Still, given the recent performance of the shares there are unlikely to be any complaints. The stock has jumped from 320p at the beginning of last year to 451p, up another 12.5p yesterday. And the good news continued yesterday with a thumping set of figures for the 12 months to 25 October.
In effect they were a second set of interims as the company is changing its year end. They showed a huge jump in pre-tax profits from pounds 5m to pounds 10.8m on turnover up just 7 per cent, beating all analysts' forecast by some margin.
The main reasons for the increase were lower sugar prices helped by the strong pound and halving of the price of plastic bottles used in manufacture over the last 18 months. A further pounds 1m in costs savings came from the benefits of operating from the new factory in Cumbernauld in Scotland. The good news on costs is that plastic bottle and sugar prices are still low and the company feels there is scope for more efficiency gains at the new plant as it beds down.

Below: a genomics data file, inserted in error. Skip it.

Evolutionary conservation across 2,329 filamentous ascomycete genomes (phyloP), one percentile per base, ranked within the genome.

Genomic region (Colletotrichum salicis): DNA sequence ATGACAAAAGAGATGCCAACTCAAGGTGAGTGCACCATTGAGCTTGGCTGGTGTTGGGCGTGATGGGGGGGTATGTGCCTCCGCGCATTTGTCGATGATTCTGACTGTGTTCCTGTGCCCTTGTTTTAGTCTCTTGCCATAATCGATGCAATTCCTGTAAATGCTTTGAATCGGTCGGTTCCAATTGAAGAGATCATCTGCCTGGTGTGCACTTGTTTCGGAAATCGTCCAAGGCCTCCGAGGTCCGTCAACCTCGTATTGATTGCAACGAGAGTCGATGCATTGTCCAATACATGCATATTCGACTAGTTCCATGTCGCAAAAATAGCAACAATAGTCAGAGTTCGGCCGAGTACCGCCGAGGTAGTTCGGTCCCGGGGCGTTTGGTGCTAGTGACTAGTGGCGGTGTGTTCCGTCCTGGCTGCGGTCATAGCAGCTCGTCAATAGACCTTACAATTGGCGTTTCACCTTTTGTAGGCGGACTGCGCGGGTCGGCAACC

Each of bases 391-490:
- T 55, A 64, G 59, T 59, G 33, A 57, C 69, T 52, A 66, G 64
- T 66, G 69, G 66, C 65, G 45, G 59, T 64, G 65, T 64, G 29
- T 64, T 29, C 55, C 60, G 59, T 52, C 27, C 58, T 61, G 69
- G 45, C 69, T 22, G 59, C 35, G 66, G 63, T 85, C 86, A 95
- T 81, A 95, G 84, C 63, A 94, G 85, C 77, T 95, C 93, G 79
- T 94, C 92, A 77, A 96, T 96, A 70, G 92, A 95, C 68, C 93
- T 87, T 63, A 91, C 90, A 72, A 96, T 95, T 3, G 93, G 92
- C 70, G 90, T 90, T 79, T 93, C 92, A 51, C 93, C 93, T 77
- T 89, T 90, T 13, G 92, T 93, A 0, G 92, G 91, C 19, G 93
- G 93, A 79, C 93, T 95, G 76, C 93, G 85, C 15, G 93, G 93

It wasn't just a cost story. UK sales of AG Barr's own brands rose 7.5 per cent, although sales growth has slowed in recent weeks.
The key to AG Barr's longer term success is its invasion of the English market. Its Irn-Bru brand has a huge market share in Scotland but is only just starting to make progress south of the border.
Another potential problem is the recent decision by Pernod-Ricard to sell Orangina to Coca-Cola. However, as AG Barr has a franchise agreement to bottle and distribute the brand in Britain until December 2002 this issue is five years away.
On Greig Middleton's 15-month forecast of pounds 11.3m, the shares trade on a forward rating of 11. AG Barr remains a minnow in a market dominated by giants but at these levels the shares look decent value.